11. Install a cool roof
A cool roof is a type of roof that’s designed to reflect more sunlight and absorb less heat than a standard roof. Aside from reducing the amount of energy your air conditioner uses, cool roofs can reduce local air temperatures, lower peak electricity demand and reduce dangerous power plant emissions.
12. Opt for renewable electricity
US Department of Energy's National Renewable Energy Laboratory discovered that renewable energy could help reduce the electricity sector emissions by approximately 81 percent. Most utility companies will offer the option to purchase renewable electricity. The most common options are electricity made from renewable energy like solar, wind, hydropower, biomass and geothermal.
13. Use window shades wisely
Something as little as window shades has the potential to make a difference in the temperature of your home. During the cold weather, take advantage of the sun’s warmth by keeping drapes open. In the summer, close your window shades to keep the heat out.
14. Turn down the water heater temperature
Although most manufacturers set the water heater thermostats at 140°F, they really only need to be set at 120°F. In fact, if your water heater is set too high, you could be wasting anywhere from $36 to $61 annually in standby heat losses and more than $400 in demand losses.
15. Swap out old light bulbs for LED alternatives
LED lights emit less heat than traditional incandescent and halogen lights. Switching to LED light bulbs can help the typical home save about a $1,000 over a 10-year period. That’s roughly $8.33 a month.
16. Use low-flow showerheads
Showering is one of the leading ways we use water in the home -- accounting for nearly 17 percent of residential indoor water use (which is nearly 40 gallons per day for the average family). Minimize the amount of water your showers use by installing a low-flow showerhead. Using a WaterSense showerhead, for example, the average family could save 2,900 gallons of water and more than 370-kilowatt hours of electricity per year.
17. Cook with microwaves and toaster ovens
If you’re cooking a large meal, it makes total sense to use your full-size oven. If you’re warming up a small- or medium-sized meal, however, it’s best to take advantage of your toaster or microwave oven. Cooking a meal in a toaster oven or microwave has the potential to save over 50 percent of the energy used to cook the same meal in a conventional electric oven.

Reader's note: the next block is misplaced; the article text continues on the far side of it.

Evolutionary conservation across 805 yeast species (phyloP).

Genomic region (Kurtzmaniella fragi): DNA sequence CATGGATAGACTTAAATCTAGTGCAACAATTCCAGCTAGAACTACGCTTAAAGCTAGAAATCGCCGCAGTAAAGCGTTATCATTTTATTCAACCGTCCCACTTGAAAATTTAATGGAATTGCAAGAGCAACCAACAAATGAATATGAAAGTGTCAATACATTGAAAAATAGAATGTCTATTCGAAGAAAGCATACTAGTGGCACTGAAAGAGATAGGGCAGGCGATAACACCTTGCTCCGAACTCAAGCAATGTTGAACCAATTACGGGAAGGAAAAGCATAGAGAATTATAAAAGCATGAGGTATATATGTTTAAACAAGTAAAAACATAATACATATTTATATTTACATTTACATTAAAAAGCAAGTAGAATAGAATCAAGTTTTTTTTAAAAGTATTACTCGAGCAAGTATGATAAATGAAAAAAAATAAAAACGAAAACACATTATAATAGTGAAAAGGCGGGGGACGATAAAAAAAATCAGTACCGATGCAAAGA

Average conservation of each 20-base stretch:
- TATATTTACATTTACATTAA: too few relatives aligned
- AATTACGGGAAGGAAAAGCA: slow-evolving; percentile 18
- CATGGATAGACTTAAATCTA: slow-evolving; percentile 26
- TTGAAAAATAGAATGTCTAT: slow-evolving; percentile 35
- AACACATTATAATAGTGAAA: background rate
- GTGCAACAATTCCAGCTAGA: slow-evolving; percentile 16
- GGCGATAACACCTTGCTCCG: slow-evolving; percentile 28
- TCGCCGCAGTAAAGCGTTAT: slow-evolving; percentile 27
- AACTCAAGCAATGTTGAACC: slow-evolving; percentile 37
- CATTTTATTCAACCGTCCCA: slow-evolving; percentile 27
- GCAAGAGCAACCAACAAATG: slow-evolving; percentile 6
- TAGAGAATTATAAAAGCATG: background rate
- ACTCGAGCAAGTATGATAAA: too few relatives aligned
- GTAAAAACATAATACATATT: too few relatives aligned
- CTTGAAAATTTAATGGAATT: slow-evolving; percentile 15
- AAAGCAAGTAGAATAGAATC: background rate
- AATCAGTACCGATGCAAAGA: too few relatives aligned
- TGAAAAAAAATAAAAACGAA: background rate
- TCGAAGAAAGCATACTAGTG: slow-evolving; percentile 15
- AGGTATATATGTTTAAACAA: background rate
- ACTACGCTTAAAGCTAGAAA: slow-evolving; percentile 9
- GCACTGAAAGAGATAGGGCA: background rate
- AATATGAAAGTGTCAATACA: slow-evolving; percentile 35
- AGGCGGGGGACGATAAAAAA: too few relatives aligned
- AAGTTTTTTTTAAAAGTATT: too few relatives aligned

18. Set up dimmer switches
Dimmer switches can do more than set mood lighting for your home. If you use a dimmer to lower the level of light your fixtures are producing, you can save that percentage of energy. For example, lowering the lights by 25 percent could result in 25 percent energy savings.
19. Unplug unnecessary appliances
Standby power accounts for 4 to 12 percent of a typical home's total energy consumption -- so turn off unnecessary appliances when they aren’t in use. To make this easier, plug home electronics into power strips. That way, you only have to turn the power strips off when the equipment is not in use.
20. Get an HVAC inspection
HVAC tune ups or maintenance include a comprehensive check of your entire unit. It usually includes duct and filter inspection, motor lubrication, pressure checks, part cleaning and connection tightening, among other things. If you follow regular tune ups and maintenance checks (in addition to following proper insulation, air sealing and thermostat techniques), you can cut your heating and cooling energy use by 20 to 50 percent. Those are some big savings.
How energy efficient is your home?
We all want to do our part to protect the environment, but there's a pragmatic reason to make your home more energy-efficient, too. Saving energy means saving money. Learn more about energy efficient homes and consider a service plan through the Alexandria home service company John C. Flood to make sure you're not letting dollars run out your door.